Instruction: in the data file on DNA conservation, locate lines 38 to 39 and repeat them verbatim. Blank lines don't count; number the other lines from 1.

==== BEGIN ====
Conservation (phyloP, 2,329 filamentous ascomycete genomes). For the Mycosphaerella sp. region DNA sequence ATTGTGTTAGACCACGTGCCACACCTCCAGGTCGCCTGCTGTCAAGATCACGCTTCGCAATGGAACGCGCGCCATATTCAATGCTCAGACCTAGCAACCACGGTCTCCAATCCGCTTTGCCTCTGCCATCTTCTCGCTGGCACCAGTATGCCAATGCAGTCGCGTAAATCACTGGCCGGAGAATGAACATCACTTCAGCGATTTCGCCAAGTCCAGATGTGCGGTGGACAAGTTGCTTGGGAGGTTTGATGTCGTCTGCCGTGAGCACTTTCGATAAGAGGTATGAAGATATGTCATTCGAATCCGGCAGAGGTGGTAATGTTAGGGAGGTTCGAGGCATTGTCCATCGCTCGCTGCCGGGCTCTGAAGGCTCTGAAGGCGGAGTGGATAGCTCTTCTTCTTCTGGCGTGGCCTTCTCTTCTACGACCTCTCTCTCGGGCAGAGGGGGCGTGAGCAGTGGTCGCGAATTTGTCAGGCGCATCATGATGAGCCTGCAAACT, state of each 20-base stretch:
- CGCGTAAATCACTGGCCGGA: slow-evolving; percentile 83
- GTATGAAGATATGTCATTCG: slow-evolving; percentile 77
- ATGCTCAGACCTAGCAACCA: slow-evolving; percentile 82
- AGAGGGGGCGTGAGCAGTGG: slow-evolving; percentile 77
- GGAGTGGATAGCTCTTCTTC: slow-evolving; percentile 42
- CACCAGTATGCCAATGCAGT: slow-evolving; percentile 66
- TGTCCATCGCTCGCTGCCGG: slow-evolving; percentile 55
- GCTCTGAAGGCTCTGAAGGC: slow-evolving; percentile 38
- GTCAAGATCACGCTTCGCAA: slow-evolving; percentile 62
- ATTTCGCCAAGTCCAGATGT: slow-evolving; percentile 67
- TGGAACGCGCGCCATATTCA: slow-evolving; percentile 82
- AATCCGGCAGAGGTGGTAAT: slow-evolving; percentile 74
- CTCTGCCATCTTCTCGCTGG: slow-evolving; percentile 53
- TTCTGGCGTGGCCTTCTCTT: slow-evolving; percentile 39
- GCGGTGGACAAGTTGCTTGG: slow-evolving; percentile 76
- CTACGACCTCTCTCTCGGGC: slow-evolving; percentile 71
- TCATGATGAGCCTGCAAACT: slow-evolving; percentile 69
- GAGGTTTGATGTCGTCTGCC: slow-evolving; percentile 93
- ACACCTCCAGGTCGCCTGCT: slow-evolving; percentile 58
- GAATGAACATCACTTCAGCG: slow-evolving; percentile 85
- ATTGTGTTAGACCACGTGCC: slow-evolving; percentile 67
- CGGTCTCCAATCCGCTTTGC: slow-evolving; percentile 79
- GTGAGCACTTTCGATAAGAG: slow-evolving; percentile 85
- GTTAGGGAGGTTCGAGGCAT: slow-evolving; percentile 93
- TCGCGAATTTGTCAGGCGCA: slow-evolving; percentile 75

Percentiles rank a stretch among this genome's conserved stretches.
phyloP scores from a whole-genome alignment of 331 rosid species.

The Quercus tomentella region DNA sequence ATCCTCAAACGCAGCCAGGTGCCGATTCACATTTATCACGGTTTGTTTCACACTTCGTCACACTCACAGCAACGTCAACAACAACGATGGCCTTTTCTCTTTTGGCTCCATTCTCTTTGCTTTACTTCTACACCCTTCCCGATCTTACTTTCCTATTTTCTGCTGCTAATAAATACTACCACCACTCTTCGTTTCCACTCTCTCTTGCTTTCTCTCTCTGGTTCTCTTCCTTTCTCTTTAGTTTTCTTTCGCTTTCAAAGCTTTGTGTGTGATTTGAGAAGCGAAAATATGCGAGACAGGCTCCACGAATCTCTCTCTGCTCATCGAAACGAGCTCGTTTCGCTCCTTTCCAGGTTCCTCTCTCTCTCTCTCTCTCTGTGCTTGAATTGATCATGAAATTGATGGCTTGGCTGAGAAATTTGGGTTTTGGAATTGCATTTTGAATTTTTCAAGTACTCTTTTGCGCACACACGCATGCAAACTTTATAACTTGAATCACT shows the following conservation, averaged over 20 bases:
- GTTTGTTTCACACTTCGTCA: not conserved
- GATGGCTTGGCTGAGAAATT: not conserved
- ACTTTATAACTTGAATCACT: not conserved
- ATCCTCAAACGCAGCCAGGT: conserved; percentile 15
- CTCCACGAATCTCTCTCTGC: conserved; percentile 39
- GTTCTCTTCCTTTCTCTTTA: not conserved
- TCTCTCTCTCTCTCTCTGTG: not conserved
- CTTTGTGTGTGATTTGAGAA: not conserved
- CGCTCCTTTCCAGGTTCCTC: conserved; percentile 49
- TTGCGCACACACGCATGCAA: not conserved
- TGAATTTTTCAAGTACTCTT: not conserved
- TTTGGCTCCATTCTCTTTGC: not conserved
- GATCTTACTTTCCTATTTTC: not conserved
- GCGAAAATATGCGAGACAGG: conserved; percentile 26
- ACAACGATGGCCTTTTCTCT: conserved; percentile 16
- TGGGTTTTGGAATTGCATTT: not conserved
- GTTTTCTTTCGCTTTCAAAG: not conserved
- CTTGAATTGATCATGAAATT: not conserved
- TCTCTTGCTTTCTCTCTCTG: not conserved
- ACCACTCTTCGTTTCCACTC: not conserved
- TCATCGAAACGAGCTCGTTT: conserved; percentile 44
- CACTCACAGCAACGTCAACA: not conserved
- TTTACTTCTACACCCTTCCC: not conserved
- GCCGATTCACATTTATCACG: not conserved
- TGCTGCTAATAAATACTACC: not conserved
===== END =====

- CGCTCCTTTCCAGGTTCCTC: conserved; percentile 49
- TTGCGCACACACGCATGCAA: not conserved